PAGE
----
The Zoology/Biology of the Edible Oyster

In the natural virginica oyster, the eggs are fertilized in the water. At a single spawning, from a single oyster, anywhere from 15 to 115 million eggs are produced. A Japanese gigas oyster may produce as many as 60 million eggs. The European edulis oyster fertilizes its eggs within its bivalve body. It is astonishing that an animal so prolific could ever face extinction.

In contrast to other moluscs, the spat have a single sticky foot that attaches itself to its environment very early in life. It is the attachment of the oyster to its environment that guarantees its asymmetrical shape. When an oyster is farmed, the farmer must often separate the attached shell from its environment early in its life. The farmer must also decide whether to float the oyster growing container high up near the surface of the water, lower near the sandy bottom, or mount it on a frame that is exposed to view when the tide goes out. This decision affects the ultimate thickness and appearance of the oyster's shell. If the oyster shell is exposed to sunlight by the outgoing tide during its daily cycle, it will also be less prone to certain shell diseases. The position of the oyster farm itself will determine what each oyster eats and the eventual taste of its flesh.

At the perimeter of the fleshy body of each oyster is a visibly darkened rim called the mantle. The mantle secretes a fluid called nacre. It is primarily through the secretions of nacre that the oyster is able to produce the pearlescent interior finish of the shell. Eventually the secretions build up to become the limestone shell. In the Spring, the new layers can be seen extending beyond the limits of the shell like finger nails.

The oyster also uses the nacre from the mantle to protect itself from intruding particles. When the particle enters the shell of the oyster, the oyster smothers it with nacre. In pearl oysters, a tiny piece of shell is inserted into the oyster for coating. It is also thought that fine hairlike extensions at the edge of the mantle aid the oyster in detecting danger and send signals that close the shell.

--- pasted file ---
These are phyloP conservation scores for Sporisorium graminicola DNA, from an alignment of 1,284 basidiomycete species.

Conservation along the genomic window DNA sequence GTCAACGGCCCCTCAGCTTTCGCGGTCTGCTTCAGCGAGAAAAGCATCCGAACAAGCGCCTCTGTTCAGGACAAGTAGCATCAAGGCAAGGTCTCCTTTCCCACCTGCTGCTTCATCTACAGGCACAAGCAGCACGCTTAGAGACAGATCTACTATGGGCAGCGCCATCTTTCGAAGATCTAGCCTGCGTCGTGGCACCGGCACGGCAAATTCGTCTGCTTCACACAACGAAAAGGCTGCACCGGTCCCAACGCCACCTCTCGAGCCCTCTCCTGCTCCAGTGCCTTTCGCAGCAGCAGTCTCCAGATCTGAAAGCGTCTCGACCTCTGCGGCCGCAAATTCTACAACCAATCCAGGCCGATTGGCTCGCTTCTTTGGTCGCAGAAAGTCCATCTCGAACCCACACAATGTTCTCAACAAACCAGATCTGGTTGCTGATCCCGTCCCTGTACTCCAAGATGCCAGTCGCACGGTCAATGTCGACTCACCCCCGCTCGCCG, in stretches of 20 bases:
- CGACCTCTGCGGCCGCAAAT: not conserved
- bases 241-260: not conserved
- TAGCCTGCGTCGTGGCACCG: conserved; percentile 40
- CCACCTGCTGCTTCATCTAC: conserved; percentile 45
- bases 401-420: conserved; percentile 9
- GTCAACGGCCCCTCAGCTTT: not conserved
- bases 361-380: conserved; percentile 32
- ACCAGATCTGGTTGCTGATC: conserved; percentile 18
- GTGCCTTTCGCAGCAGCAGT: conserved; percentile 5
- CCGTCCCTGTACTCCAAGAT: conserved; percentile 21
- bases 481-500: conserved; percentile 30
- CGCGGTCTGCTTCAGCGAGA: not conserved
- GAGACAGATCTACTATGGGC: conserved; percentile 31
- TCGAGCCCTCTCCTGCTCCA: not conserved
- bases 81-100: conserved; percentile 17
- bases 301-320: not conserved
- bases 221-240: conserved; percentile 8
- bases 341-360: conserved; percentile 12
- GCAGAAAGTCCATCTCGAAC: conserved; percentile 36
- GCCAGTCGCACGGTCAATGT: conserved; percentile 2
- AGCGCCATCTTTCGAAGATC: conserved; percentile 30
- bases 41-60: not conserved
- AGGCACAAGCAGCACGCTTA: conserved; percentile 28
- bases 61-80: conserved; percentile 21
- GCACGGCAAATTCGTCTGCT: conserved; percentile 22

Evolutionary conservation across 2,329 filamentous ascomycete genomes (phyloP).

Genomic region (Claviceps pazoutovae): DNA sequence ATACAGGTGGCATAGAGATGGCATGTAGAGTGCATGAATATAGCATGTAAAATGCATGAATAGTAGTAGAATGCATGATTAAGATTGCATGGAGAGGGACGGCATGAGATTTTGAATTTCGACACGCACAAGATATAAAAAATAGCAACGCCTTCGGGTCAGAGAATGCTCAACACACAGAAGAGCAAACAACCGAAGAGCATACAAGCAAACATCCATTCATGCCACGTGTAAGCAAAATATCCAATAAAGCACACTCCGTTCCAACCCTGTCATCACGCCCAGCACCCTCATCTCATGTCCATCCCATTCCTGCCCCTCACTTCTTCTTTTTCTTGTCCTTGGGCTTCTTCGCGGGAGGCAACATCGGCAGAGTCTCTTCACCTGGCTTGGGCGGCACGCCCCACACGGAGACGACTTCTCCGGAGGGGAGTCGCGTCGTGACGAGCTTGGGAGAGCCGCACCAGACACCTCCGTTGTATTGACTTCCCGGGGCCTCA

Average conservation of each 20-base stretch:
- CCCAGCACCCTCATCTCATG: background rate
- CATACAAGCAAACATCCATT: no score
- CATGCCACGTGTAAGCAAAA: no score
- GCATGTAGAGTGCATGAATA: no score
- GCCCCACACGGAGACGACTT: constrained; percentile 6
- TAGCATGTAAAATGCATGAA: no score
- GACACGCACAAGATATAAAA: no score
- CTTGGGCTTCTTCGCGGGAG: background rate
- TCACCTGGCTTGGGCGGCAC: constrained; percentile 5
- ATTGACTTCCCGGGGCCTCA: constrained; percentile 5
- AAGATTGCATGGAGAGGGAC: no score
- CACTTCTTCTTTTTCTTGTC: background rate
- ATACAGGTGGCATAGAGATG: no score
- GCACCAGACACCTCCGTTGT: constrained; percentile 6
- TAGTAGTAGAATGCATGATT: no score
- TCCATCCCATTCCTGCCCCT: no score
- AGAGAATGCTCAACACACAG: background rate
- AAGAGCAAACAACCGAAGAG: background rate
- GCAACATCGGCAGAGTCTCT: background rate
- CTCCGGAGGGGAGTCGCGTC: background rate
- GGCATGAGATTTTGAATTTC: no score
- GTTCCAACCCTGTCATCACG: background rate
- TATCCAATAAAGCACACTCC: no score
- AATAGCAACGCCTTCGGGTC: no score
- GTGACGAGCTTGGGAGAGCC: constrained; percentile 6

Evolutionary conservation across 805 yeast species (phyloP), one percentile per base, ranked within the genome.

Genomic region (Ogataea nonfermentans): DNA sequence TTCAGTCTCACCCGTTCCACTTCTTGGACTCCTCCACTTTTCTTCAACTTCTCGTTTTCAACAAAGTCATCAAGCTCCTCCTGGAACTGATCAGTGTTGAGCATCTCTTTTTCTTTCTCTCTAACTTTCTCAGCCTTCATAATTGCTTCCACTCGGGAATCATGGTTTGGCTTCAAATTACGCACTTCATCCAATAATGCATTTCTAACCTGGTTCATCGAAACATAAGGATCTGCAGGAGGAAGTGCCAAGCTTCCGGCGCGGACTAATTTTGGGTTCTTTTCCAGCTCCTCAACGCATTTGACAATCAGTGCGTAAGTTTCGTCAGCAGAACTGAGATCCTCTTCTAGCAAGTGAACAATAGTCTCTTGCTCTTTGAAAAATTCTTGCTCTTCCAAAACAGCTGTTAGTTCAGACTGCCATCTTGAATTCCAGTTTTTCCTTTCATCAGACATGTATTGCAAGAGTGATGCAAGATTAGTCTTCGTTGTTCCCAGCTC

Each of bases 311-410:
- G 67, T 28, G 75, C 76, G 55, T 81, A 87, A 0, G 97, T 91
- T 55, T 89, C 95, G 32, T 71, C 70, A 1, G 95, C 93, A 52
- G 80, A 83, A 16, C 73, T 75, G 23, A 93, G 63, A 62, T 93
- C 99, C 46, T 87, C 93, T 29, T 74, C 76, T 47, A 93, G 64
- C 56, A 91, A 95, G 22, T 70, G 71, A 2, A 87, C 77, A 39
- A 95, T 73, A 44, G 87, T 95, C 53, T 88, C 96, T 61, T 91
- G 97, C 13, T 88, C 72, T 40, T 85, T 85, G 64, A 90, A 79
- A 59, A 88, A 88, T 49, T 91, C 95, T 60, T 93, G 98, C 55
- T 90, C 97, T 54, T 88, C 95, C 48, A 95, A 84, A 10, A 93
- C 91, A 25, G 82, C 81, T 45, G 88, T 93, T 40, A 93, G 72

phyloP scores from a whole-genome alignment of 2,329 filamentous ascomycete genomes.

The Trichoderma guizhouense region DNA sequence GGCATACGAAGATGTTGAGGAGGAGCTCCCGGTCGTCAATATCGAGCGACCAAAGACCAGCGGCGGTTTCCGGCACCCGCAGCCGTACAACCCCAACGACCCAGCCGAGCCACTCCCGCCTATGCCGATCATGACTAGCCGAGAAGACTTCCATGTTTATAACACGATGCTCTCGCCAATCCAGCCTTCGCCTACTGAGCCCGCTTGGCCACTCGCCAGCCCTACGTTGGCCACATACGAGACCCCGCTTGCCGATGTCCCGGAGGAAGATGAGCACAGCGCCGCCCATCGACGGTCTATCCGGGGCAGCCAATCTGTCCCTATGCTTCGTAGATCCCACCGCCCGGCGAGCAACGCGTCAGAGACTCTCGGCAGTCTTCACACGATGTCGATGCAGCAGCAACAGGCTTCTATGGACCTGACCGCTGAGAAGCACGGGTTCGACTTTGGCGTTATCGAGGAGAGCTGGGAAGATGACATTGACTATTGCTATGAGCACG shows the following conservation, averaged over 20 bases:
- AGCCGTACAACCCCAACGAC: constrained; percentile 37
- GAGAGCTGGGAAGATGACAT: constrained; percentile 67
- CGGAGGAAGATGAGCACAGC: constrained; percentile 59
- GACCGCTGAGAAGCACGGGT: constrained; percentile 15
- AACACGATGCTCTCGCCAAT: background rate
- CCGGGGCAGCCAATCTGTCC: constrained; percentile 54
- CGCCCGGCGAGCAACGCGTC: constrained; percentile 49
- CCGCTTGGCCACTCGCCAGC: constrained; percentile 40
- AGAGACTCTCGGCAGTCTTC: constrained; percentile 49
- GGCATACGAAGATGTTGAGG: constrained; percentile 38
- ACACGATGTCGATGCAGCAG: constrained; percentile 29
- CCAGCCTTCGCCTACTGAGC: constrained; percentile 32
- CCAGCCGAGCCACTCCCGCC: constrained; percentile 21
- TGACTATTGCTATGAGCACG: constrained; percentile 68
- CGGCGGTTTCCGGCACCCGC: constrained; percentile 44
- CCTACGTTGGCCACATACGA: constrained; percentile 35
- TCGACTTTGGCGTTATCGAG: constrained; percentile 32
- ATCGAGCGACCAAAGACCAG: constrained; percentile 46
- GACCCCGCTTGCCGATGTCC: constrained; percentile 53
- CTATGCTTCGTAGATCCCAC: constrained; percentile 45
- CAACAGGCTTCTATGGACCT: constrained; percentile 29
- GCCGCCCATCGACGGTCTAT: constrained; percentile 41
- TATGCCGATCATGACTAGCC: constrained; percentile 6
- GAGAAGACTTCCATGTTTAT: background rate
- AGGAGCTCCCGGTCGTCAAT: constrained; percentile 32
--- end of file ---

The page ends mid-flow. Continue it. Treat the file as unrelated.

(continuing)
The oyster has no brain. It is speculated that the oyster may once have had a brain located somewhere near the top or “head” of the shell where the hinge or ligament now exists. Today’s oyster has a "ganglia" instead of a brain. The ganglia does not think but instead can receive signals from its environment and automatically respond to them. When the ganglia alerts the adductor muscles attached to both shells, the muscles close the shell.

The oyster does have a mouth, a stomach, an anus, and a visible heart. When the cupside of the shell is down, the mouth of the oyster is located usually to the right of the ligament. When the shells open, they suck water into the body of the oyster and cause the water to flow past a series of filters, similar in appearance to the gills of a fish. These filters are visible in every oyster when the mantle edge is folded back onto the fleshy body. Even without a brain, the oyster is able to select appropriate food and pass it from the "gills" to its mouth and into its intestines.

As mentioned earlier, the main diet of oysters is algae. In order to live, it must inhale a significant amount of algae-laden water. Depending on its size, the oyster can clean 30-50 gallons of water daily. In order to understand the scale of this endeavor, it is important to understand that each adult human uses about 80 gallons of water per day – that includes uses for hygiene, and eating.

The precise temperature and salinity of the water is crucial to an oyster. It is the warmer temperature of the water that causes the oyster to spawn in the Spring. Too much fresh water will kill an oyster. That is why great care must be taken in storing oysters in iced fresh water. Nevertheless oysters prefer to grow where fresh water mixes with the sea and the salinity of the sea can be diluted. Diseases that affect oysters are sometimes more numerous in warmer waters. Oysters that are grown in the southern States are often restricted by health officials and cannot be served raw by restaurants in the hotter summer months.

The oyster’s fleshy body is attached to the top and bottom shell by means of an adductor muscle. At the place of attachment, there is often a “scar” on the inside surface of each shell. It is often dark blue but can also be brownish. As the oyster grows, the place where the muscle attaches to the shell migrates outward from the ligament. So the scar moves too, as the oyster grows. If you hold a cupped oyster shell so that light falls across it, you can see the shallow grooved trail of movement of the adductor muscle. The blue trail is covered over by nacre as the oyster continues to grow.

An edible virginica oyster must be at least three inches long to be sold in Massachusetts and Connecticut. In Rhode Island the limit is reduced to  2 1/2 inches. In Maine, there is no legal size limit for the virginica oyster. In nature, they grow about one inch per year depending on their environmental conditions. Canadian oysters do not have a length restriction but are sorted into various sizes for sales purposes. Kumamoto oysters rarely grow to such a length. The exterior of the edible oyster shell does telegraph its prior life experiences and differences in coloration often allow the three years of life to be visible – like looking at the growth rings of a tree.